- Concept: Jacques Monod and Francois Jacob

- lactose: a disaccharide (glucose and galactose); milk is a good source of lactose.

- E. Coli is a common inhabitant of the intestine of humans and other mammals.

- lactose is a good carbon/energy source for E. coli, but not as good a just glucose alone, because the cell has to modify lactose to split it into glucose and galactose (split by galactosidase), and these sugars are then used as carbon and energy sources. 

 

11

1) What does the lac operon consist of?

2) What does lacZ, lacY, and lacA code for?

1) promoter, operon, lacZ, lacY, lacA and a terminator

2) lacZ: codes for ß-galactosidase, lacY: codes for lactose permease (transports lactose across the cytoplasmic membrane into the cell. lacA: codes for transacetylase (necessary for utilization of lactose)

Transcription of the E. coli lac operon is under dual control. negative and positive.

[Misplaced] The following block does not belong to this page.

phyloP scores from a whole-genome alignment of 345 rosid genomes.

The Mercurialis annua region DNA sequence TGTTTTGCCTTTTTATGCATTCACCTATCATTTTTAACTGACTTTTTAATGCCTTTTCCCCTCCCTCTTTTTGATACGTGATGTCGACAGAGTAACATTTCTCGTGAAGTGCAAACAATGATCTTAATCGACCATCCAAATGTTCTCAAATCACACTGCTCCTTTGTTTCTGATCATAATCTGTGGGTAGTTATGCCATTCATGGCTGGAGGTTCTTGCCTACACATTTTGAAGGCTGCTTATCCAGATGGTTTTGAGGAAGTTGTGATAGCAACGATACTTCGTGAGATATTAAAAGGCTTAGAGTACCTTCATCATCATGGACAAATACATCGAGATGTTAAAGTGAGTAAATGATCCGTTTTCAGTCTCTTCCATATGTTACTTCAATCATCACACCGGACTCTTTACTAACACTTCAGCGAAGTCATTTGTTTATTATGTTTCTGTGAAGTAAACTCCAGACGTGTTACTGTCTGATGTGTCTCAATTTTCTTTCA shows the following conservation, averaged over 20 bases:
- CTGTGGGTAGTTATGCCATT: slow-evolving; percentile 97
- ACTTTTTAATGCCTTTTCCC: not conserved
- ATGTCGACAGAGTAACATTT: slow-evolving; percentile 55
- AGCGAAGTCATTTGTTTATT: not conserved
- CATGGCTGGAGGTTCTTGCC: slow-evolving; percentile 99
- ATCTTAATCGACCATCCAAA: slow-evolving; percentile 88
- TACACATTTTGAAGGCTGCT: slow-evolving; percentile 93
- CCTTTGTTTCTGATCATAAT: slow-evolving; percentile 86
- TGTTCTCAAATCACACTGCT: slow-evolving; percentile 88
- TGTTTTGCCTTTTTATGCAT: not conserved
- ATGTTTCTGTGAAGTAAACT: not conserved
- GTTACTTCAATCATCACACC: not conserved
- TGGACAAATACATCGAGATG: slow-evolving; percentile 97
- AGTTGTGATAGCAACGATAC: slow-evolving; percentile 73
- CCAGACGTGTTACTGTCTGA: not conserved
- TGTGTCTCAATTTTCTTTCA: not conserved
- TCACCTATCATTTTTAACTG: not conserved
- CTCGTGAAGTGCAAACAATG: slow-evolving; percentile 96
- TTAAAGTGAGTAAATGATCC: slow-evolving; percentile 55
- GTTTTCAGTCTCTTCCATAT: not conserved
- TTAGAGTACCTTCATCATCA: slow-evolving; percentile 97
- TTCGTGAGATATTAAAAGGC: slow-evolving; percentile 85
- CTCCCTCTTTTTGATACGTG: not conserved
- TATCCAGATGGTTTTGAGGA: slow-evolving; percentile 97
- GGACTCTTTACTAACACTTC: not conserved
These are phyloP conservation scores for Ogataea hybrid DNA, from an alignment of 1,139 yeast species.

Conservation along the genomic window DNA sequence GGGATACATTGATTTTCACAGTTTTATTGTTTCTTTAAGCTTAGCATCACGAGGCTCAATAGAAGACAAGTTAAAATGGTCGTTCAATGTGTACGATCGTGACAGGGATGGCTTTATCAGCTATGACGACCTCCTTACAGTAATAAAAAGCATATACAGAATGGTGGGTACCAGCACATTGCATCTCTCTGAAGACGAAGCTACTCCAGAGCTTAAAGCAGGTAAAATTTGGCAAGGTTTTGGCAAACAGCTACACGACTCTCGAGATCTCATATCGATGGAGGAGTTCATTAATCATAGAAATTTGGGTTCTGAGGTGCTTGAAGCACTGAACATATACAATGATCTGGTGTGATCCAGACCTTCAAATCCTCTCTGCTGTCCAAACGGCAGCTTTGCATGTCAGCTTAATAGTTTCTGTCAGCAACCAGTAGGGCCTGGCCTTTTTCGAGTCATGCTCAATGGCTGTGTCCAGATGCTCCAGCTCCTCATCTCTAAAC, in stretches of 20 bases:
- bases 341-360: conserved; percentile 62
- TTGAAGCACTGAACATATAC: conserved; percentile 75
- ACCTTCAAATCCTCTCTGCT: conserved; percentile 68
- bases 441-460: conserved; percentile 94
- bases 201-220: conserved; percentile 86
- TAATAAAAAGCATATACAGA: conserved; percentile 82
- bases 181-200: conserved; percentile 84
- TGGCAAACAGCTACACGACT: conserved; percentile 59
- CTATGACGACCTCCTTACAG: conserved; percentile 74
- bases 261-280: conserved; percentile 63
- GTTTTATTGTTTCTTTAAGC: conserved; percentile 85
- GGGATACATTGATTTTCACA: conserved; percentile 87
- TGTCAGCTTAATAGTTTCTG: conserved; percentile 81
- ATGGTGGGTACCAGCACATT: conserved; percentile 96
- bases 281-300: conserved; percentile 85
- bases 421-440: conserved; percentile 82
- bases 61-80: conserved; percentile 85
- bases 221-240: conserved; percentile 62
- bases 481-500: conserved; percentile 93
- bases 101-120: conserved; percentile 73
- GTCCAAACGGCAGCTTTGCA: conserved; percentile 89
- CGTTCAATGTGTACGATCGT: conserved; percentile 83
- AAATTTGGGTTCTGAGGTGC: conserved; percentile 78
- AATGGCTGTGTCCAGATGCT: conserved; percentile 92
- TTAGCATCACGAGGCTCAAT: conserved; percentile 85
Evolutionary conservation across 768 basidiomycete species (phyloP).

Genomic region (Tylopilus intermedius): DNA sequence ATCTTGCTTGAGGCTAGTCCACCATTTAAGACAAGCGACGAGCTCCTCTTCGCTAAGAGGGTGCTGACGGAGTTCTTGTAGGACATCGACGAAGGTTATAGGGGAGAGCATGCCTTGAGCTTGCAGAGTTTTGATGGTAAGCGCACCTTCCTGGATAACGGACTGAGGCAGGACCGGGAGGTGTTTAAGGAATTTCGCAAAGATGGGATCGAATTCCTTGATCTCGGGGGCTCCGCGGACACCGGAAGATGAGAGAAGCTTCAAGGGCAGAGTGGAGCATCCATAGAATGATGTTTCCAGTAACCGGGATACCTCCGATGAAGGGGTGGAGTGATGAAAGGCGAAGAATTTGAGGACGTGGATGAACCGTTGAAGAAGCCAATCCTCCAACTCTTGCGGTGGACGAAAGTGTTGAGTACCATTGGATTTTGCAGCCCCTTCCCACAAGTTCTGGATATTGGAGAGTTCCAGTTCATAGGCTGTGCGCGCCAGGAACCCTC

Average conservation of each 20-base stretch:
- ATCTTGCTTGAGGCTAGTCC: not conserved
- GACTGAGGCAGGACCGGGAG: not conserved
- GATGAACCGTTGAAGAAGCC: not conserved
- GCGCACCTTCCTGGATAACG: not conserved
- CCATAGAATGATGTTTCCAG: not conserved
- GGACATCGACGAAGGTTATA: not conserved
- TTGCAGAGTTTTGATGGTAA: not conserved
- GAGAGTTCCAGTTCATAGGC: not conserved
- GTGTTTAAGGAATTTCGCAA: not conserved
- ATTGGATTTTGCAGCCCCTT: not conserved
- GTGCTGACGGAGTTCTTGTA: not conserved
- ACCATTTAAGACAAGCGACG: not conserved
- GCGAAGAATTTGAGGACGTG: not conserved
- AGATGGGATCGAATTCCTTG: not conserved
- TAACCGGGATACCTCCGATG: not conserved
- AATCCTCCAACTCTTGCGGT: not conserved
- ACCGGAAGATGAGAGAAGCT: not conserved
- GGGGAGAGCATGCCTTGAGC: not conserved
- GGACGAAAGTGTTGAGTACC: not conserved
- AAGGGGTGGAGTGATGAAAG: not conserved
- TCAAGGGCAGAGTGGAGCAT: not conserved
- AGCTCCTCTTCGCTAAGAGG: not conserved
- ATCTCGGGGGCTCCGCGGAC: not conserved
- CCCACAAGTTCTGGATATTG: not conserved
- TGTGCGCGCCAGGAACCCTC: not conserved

12

ß-galactosidase synthesis in E. Coli

1) Is the enzyme regulated or is it produced constitutively?

2) What would be the pattern if the enzyme was produced constitutively? 

1) Regulated, constitutive means synthesis of the enzyme is not regulated; the amount of enzyme increases in direct proportion to the number of cells and the amount of total protein as the culture grows. 

2) The same as cell number and total protein.

13

What is the mechanism behind the regulation of the lac operon?

- Negative control by a repressor protein.

- Repressor - LacI protein, expression of the lac operon is off (repressed) in the absence of an inducer. 

- Inducer: allolactose, an isomer of lactose, formed from the lactose by a secondary activity of ß-galactosidase (derepresses transcription of the lac operon).

 

14

Even when expression of operon is derepressed transcription of the lacZYA genes is not strong, and cells make very little ß-galactosidase. Why?

-35 sequence TTTACA (consensus = TTGACA) one difference from the consensus.